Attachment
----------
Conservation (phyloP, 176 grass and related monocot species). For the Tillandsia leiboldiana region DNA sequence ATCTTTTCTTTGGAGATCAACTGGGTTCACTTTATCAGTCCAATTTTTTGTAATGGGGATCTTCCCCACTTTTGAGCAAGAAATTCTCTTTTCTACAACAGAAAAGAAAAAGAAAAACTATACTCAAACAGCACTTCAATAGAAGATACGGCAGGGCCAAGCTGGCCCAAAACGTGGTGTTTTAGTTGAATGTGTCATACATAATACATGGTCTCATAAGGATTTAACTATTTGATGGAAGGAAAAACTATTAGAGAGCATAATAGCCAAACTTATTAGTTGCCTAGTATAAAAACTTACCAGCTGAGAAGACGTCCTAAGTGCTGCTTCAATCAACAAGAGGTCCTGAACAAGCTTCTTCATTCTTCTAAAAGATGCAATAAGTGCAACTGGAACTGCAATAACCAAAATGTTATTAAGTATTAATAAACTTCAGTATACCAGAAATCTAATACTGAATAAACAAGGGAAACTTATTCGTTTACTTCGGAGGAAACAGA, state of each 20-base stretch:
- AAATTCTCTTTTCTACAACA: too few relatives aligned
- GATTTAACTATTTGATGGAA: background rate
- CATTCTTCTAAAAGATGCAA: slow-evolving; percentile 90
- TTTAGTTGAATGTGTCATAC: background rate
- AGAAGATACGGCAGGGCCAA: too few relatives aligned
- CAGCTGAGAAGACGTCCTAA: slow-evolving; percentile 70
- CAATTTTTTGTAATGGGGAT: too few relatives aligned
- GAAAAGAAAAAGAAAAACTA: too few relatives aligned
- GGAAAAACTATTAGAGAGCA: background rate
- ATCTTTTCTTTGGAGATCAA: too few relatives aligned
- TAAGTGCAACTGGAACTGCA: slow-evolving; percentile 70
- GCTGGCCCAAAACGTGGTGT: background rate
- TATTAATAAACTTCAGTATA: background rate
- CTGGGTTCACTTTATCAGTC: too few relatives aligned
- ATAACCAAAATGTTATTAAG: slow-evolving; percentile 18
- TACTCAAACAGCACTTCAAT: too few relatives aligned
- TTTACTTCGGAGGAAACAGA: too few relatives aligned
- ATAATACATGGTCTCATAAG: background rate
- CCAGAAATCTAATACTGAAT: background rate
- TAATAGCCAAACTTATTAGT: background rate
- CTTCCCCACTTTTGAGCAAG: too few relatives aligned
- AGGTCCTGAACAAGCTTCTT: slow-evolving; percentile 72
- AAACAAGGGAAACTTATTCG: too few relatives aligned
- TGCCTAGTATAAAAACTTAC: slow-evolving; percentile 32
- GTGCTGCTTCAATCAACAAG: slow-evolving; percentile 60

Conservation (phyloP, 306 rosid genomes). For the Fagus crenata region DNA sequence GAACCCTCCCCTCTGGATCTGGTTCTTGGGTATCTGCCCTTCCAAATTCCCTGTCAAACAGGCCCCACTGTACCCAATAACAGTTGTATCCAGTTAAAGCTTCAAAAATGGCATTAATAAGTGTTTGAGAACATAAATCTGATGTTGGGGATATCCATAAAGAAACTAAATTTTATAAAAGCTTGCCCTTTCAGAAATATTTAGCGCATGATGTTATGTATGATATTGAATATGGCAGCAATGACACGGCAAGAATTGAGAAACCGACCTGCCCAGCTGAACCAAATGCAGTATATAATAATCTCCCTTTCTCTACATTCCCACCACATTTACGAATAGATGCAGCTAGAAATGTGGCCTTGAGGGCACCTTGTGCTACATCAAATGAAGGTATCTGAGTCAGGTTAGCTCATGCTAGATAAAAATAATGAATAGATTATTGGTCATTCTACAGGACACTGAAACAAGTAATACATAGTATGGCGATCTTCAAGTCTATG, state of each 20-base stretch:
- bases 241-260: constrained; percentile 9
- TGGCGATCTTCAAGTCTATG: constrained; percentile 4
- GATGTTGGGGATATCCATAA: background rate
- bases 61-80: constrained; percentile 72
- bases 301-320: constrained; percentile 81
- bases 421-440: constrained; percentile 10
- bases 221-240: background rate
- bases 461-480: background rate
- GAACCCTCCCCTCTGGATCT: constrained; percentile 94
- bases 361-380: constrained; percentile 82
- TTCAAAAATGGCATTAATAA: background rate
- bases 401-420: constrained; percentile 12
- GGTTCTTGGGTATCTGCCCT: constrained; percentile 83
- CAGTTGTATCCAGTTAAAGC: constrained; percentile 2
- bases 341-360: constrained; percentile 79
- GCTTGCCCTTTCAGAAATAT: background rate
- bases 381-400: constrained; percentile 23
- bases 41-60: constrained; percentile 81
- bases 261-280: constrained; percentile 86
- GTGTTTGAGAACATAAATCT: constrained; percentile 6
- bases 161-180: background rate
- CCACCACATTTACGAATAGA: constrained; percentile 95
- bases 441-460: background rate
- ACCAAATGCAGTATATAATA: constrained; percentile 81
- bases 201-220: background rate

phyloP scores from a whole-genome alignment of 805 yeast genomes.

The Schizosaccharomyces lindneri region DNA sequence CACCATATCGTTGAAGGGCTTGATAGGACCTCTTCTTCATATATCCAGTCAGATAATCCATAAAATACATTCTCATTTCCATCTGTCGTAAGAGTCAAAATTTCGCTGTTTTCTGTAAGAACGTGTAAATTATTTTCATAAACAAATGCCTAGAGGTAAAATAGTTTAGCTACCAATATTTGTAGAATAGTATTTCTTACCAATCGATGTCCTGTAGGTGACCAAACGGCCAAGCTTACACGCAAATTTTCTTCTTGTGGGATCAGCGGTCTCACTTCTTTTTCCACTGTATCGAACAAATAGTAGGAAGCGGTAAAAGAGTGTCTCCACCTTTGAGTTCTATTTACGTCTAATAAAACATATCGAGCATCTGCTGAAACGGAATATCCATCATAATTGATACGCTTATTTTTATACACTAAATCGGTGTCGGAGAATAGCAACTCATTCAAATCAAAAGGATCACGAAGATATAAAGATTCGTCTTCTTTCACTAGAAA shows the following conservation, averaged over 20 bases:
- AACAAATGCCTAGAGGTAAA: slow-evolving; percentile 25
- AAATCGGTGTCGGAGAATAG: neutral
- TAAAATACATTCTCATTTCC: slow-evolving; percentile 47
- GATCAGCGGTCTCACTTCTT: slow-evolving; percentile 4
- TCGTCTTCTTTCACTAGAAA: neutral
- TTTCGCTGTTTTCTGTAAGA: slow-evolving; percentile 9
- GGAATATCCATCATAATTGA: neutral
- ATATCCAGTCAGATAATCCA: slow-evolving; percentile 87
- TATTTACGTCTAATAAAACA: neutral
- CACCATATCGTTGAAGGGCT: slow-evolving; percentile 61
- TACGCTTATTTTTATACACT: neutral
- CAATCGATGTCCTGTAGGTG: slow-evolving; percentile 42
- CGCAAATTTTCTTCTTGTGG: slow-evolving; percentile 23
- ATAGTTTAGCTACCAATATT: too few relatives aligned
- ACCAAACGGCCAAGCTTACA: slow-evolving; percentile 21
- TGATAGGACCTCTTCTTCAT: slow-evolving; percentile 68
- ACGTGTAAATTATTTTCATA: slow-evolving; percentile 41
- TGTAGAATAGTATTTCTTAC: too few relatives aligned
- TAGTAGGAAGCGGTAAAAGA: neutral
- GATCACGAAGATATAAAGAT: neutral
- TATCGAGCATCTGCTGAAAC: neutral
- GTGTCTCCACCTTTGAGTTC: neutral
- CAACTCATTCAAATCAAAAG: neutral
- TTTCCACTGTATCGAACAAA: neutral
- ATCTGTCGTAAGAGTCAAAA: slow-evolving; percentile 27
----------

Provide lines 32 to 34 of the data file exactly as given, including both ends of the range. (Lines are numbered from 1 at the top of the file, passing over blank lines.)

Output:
- bases 301-320: constrained; percentile 81
- bases 421-440: constrained; percentile 10
- bases 221-240: background rate